All this talk about “American Sniper” reminded me that I had a book review to share with you, still, regarding Operation Iraqi Freedom. It’s called, We Got Him: A Memoir of the Hunt and Capture of Saddam Hussein, by Lt. Col. Steve Russell (Ret).
Full disclosure: Steve is a long-time friend and gave us the book for free. But this was a while ago and he has no knowledge of this review. Or probably my blog.
We Got Him focuses on a very specific timeframe – Steve’s time as commander of the 1st Battalion, 22nd Infantry Regiment while they spearheaded the search for Saddam. I originally intended to share this review for the 10th anniversary of the capture, but, well, December is a crazy busy time and it gets away from you.
Steve has been a daily journaler his entire adult life, and the benefit of it is shared in this book. The detail, not only of his decisions and mission executions, but also of the soldiers he served with and over, makes the reader feels immediately present. You begin to feel you know the people he served with, at least to a degree, which is especially poignant since not everyone makes it home. I appreciated that he gave life to several of those who died in the line of executing this mission, as well as listing their names in the back of the book for posterity.
His dry humor and straight-forward delivery are present on every page. One of my favorite examples is the story of how he got “personally banned” from the mess hall downrange over some Coca-Cola. I won’t reproduce it here because it is a few pages, but I laughed. We share a mutual dislike of Stupid Army Rules.
I read this book while SoldierMan was deployed. Come to think of it, I didn’t really avoid “war stuff” while he was gone. I think I sought it out even more. I wanted to relate somehow to the experiences he was having, completely apart from me. Anyway, I read this right after he left, and so paragraphs like this were particularly impactful:
“It was time to go. I hugged my five kids one by one. Hard. I smelled them and embraced them in the hopes of remembering their every detail. I knew from previous deployments that it was actually possible to forget the sharp details of what my loved ones actually looked like….Cindy and I embraced at the airport. We had done this before. Nothing made it any easier. It was hard to watch her walk away. It was even harder through moist eyes. I felt a wash of guilt flow over me for leaving my wife to shoulder family responsibility single-handedly for months on end. Left alone with five kids, worried about my safety, and staring at a long separation, she could scarcely relate any of it to friends and family at home. Like so many military wives, it was her burden to bear alone.”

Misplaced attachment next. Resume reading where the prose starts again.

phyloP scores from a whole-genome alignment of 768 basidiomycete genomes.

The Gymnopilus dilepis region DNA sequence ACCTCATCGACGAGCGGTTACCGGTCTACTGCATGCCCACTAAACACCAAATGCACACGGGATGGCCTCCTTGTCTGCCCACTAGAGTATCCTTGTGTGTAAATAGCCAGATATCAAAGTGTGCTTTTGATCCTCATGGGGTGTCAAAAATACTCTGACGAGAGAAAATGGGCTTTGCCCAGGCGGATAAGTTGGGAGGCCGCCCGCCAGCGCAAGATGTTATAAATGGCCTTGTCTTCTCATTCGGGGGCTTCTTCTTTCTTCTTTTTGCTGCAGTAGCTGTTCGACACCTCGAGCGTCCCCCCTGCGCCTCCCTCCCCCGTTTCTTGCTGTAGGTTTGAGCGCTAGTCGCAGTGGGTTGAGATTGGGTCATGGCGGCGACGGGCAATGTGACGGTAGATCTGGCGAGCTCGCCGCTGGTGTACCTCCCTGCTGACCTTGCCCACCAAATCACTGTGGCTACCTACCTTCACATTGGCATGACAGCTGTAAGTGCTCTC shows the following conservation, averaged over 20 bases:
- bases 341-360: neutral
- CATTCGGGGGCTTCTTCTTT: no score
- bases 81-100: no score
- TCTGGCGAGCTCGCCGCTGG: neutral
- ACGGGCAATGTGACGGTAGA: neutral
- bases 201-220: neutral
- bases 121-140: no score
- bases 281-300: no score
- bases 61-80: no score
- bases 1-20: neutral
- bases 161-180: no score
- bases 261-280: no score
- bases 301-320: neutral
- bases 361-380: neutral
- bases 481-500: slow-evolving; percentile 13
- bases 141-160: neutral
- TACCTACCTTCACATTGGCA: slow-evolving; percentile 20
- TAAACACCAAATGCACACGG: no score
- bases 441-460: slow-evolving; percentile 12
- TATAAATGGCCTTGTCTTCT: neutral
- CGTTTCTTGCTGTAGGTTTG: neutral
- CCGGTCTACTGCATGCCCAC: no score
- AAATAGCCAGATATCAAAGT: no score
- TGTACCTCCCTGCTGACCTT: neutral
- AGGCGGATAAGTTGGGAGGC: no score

Something else I appreciated reading about was what for lack of a better term would be called the public relations with the Iraqis they worked around. Obviously, they needed the Iraqi people to pass along rumors and “tips,” as he calls them, so they could sift through as much information as possible, as well as keeping his soldiers safe by keeping feelings, if not friendly, at least diplomatic. There’s an instance of one of the female soldiers playing duck-duck-goose with some local children that sticks out in my mind.
Steve is also very open about his faith, and what part it played in his mission and his career.
“I often told my soldiers that if God intended for me to die in Iraq, then nothing could prevent it. If not, there was nothing the enemy could do to make it so. I took comfort, like millions of Americans, in my Christian faith. I could lead from the front because I believed that my life was in God’s hands. It didn’t eliminate my fear of death, but it eliminated my anxiety about death.”
He tells the story of Dick Dwinnell, who called Steve’s wife one day out of the blue, finding her number in the phone book. He asked Steve’s wife to pass along this message: God knows where Saddam is, so if they would pray and seek God’s wisdom, God can lead Steve and his men to him.
That became regular practice for Steve and anyone who wished to join him and the chaplain in praying for God to expose the location of the dictator. As he writes, “The flood of information that broke loose in the next three weeks was simply astounding.”
And he’s not exaggerating. What follows is an account that’s every bit as intriguing and exciting as “Zero Dark Thirty,” in my opinion. And who knows, maybe now that “American Sniper” has shown Hollywood that good movies about the War in Iraq aren’t box office poison, this story will finally get the celluloid it deserves. (Yes, I know everything is digital now. Figure of speech.)
Until that happens, I highly encourage you to pick up We Got Him. It’s a great read and available in the usual places.